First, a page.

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June 26, 1996

Linguistic Ability in Early Life and Alzheimer Disease in Late Life

Author Affiliations

Kaiser Foundation Hospitals Portland, Ore

JAMA. 1996;275(24):1879. doi:10.1001/jama.1996.03530480021020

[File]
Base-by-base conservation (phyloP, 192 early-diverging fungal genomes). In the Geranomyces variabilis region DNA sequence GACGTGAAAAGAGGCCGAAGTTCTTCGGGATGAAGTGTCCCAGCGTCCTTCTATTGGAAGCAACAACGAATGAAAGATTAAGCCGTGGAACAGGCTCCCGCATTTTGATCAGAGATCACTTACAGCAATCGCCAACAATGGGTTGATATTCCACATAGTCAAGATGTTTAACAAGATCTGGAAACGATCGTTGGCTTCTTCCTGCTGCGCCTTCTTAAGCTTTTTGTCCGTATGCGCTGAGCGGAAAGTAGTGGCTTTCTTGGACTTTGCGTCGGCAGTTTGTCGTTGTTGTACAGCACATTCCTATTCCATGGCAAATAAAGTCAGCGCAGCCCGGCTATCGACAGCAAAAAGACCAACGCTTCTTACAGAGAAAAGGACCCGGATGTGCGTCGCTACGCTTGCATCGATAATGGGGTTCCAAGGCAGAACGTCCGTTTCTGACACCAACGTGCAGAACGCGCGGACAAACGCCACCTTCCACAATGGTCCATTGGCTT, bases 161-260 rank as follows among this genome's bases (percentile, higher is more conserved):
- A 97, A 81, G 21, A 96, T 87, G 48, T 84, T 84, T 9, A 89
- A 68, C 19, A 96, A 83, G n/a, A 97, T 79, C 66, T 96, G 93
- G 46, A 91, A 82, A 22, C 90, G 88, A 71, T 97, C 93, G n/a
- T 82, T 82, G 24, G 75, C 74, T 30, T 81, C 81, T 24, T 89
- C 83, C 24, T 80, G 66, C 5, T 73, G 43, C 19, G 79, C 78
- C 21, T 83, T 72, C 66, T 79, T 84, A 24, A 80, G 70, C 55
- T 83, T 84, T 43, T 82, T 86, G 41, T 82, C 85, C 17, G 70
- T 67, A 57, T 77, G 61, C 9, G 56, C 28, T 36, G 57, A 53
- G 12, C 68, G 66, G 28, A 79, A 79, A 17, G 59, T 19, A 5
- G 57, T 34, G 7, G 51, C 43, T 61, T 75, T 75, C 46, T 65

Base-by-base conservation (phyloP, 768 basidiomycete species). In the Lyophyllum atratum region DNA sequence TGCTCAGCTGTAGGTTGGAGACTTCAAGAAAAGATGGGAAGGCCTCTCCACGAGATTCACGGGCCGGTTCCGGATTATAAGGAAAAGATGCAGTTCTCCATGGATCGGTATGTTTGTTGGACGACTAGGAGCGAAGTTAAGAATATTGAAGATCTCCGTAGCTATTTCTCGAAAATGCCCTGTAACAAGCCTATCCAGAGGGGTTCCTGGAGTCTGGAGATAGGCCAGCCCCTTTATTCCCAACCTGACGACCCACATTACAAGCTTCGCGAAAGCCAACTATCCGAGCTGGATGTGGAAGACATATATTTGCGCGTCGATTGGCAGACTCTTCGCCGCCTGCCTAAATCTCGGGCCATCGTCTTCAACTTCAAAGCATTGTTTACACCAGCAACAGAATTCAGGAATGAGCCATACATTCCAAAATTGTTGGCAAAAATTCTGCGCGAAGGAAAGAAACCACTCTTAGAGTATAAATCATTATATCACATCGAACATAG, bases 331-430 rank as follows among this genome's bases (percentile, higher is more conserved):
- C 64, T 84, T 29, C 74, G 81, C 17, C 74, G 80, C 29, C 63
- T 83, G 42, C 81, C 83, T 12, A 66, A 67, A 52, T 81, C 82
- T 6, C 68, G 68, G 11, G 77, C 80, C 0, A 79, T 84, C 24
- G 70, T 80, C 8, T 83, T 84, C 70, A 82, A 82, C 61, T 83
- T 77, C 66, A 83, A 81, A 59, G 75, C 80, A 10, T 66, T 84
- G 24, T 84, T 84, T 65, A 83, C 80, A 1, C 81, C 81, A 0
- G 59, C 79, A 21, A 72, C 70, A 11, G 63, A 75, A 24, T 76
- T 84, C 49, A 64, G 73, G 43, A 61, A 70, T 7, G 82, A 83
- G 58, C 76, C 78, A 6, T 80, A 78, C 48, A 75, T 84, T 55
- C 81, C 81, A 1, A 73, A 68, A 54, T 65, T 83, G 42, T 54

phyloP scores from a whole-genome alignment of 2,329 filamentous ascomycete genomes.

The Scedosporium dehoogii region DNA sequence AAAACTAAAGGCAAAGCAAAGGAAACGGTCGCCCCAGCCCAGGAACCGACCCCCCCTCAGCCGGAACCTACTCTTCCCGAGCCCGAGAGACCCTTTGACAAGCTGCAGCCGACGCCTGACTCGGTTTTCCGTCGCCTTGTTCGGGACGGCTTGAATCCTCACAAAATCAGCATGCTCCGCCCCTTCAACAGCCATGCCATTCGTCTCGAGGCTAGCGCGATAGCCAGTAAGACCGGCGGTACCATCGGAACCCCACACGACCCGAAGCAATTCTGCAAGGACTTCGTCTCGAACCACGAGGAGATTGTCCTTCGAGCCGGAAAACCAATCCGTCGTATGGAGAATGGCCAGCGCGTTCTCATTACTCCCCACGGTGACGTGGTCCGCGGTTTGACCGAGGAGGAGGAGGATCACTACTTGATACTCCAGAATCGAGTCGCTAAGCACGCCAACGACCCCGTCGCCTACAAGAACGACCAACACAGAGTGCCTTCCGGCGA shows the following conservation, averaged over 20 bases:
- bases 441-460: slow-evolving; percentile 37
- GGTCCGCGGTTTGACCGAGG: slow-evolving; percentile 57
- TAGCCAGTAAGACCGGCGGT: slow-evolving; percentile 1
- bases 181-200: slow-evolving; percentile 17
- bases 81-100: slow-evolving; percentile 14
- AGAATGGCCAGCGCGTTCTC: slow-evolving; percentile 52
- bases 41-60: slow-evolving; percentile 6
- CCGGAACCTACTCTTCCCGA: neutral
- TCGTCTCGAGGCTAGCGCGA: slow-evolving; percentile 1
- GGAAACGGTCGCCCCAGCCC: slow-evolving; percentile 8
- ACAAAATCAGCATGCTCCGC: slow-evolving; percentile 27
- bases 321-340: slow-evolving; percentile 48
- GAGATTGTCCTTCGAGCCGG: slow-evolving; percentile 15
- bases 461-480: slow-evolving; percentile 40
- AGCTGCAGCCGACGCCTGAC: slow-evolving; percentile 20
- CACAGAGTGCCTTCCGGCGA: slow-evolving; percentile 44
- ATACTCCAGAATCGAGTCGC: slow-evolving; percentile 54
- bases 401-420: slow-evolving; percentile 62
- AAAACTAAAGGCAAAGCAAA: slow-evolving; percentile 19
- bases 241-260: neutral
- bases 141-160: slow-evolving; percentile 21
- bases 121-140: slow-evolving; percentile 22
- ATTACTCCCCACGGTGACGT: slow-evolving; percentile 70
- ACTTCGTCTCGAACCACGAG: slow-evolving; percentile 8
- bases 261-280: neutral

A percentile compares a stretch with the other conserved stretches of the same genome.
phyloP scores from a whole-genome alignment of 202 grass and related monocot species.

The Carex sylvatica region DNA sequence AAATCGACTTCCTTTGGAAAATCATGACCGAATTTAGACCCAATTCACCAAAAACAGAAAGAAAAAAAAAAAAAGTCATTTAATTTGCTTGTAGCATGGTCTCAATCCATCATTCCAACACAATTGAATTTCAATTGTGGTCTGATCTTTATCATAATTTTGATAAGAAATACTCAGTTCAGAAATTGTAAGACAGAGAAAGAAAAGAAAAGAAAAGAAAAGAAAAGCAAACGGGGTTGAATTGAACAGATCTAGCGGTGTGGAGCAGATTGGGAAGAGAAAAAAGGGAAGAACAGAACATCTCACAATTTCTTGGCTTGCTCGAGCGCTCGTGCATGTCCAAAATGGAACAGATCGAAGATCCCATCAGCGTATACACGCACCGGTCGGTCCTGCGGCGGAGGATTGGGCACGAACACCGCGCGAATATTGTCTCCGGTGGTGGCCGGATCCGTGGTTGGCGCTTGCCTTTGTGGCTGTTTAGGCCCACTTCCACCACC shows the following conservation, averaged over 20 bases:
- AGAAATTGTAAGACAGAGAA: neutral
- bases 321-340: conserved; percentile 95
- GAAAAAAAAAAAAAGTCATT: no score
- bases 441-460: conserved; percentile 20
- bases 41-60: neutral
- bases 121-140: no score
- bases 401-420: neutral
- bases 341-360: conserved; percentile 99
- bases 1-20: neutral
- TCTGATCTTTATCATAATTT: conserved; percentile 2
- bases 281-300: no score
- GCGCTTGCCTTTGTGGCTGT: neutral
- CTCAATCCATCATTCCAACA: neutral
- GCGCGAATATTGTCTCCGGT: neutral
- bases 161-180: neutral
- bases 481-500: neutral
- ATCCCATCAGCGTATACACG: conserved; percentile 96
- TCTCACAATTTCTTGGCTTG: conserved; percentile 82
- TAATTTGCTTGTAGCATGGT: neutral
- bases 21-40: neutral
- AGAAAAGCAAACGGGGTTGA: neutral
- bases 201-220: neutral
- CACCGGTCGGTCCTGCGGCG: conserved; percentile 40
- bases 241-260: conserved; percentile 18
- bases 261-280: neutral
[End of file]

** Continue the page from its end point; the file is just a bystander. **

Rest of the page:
To the Editor.  —As an editor at a research institution, I doubted that scientists such as Dr Snowdon and colleagues1 could recognize high linguistic ability when they saw it. Bias aside, however, I detect certain misconceptions in the article about the nature of linguistic ability. Specifically, I would question their measures of high linguistic ability—grammatical complexity and density of ideas. In my experience, these qualities in a sample of writing reflect either a deliberate attempt to conceal one's meaning or, more commonly, sloppy thinking and poor writing skills.What the findings fail to take into account is the distinction between reading and writing. As the authors note, psycholinguists originally developed these measures of linguistic ability to categorize texts according to how difficult they are to read and understand. The capacity to comprehend writing characterized by grammatical complexity and density of ideas may indeed reflect a high linguistic ability. However,